How to navigate Oxford’s literary landscape

Posted on Aug 20 2018 - 5:50am by Liam Nieman

Amongst demanding classes, social obligations and football games that shut the town down, it’s easy to get bogged down and forget everything the campus and Oxford have to offer.

One of the incredible things that Oxford boasts is a continuing legacy of serving as a home and source of inspiration for dozens of writers.

There’s the most famous literary Oxonian, Nobel Prize-winning William Faulkner, who spun the stories he grew up around into elaborate works of fiction. There’s Larry Brown, a firefighter who began writing taut prose that sounds like a dirt road deep in Lafayette County late at night and smells like catfish frying in a cast iron skillet. And there’s Jesmyn Ward, a former Grisham writer-in-residence who won both the 2011 and 2017 National Book Awards for fiction. These are just some of the many writers who have marked their names on Oxford and on whom Oxford has made its mark.

With just a little bit of effort, students can make sure to experience the great literature and community that Oxford has fostered.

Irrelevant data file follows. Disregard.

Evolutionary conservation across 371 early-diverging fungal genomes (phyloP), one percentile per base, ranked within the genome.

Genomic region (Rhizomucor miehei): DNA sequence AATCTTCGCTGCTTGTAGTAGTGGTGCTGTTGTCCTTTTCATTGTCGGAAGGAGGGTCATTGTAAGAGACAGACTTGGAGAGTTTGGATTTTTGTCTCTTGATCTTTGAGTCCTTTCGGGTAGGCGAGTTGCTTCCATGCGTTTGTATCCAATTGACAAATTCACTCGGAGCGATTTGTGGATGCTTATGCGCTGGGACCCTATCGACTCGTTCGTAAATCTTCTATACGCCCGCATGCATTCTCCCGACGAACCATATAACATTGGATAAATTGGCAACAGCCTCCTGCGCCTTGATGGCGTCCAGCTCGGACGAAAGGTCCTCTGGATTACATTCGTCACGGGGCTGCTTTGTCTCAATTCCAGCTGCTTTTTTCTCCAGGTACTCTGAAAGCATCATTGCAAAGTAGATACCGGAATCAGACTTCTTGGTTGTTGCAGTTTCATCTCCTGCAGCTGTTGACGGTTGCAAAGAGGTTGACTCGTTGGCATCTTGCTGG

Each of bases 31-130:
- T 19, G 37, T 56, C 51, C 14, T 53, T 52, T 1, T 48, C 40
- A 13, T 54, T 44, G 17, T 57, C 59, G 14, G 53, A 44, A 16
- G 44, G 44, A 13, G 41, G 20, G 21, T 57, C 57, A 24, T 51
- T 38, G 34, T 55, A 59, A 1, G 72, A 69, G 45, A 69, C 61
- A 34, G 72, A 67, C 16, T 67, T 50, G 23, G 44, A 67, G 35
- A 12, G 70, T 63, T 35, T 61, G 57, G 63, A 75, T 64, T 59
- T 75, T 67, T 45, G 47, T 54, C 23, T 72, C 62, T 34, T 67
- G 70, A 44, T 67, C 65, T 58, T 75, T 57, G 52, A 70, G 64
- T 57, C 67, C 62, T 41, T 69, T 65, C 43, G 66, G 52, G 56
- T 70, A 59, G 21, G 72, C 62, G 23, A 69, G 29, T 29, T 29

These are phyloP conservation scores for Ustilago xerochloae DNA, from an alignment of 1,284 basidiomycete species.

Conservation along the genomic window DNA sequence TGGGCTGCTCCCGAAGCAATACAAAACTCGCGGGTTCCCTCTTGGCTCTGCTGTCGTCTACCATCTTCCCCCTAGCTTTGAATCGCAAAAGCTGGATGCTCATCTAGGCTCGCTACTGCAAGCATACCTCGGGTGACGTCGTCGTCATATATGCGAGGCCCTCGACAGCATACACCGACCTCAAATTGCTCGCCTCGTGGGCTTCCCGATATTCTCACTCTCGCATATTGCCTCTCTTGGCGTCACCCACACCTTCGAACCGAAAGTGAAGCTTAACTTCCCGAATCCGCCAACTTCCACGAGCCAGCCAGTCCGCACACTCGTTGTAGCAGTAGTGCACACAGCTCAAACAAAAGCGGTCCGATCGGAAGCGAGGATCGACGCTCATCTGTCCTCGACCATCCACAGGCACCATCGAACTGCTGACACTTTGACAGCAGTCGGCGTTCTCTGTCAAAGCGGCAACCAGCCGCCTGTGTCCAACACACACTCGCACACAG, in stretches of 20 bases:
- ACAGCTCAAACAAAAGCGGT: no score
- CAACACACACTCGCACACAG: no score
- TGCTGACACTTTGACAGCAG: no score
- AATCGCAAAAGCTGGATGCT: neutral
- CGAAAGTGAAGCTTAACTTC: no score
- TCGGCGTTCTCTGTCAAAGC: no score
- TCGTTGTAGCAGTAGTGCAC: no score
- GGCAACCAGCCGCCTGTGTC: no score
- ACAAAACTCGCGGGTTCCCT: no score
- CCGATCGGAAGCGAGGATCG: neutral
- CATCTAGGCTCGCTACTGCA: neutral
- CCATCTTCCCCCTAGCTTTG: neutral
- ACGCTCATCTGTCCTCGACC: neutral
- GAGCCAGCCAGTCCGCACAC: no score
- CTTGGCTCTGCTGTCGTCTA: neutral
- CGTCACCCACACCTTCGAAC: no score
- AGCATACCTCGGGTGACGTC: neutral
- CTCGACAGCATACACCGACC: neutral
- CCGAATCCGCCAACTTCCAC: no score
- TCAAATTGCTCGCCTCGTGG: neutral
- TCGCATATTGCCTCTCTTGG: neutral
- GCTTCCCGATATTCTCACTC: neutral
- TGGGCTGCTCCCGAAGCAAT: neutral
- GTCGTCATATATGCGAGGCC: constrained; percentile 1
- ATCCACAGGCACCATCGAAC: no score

William Faulkner statue on The Square. Photo by Christian Johnson

The University

As a new student or a more experienced one who just wants to soak up as much of Oxford as possible, one can get a great sampling of the Oxford literary community’s offerings without even leaving campus.

First, check out the English department’s website to see upcoming events. Faculty members and guests alike will often be on campus reading from their own works, discussing the works of other authors or talking in panels about other topics.

Those interested should also look online to see which faculty members have recently published books and find a copy to read. Going to school at Ole Miss also allows you the opportunity to enroll in classes taught by these crucial contemporary authors. You could learn how to craft a deeply personal essay from Kiese Laymon, whose book “Heavy: An American Memoir” comes out this October, or how to write a screenplay from Chris Offutt, a former writer for HBO’s “True Blood.”

Another of these faculty members is Beth Ann Fennelly, an English professor and the current poet laureate of Mississippi. She came to Oxford in 2001 when her husband and fellow professor Tom Franklin was selected as the Grisham writer-in-residence. The two of them quickly fell in love with Oxford’s meld of past and present literature.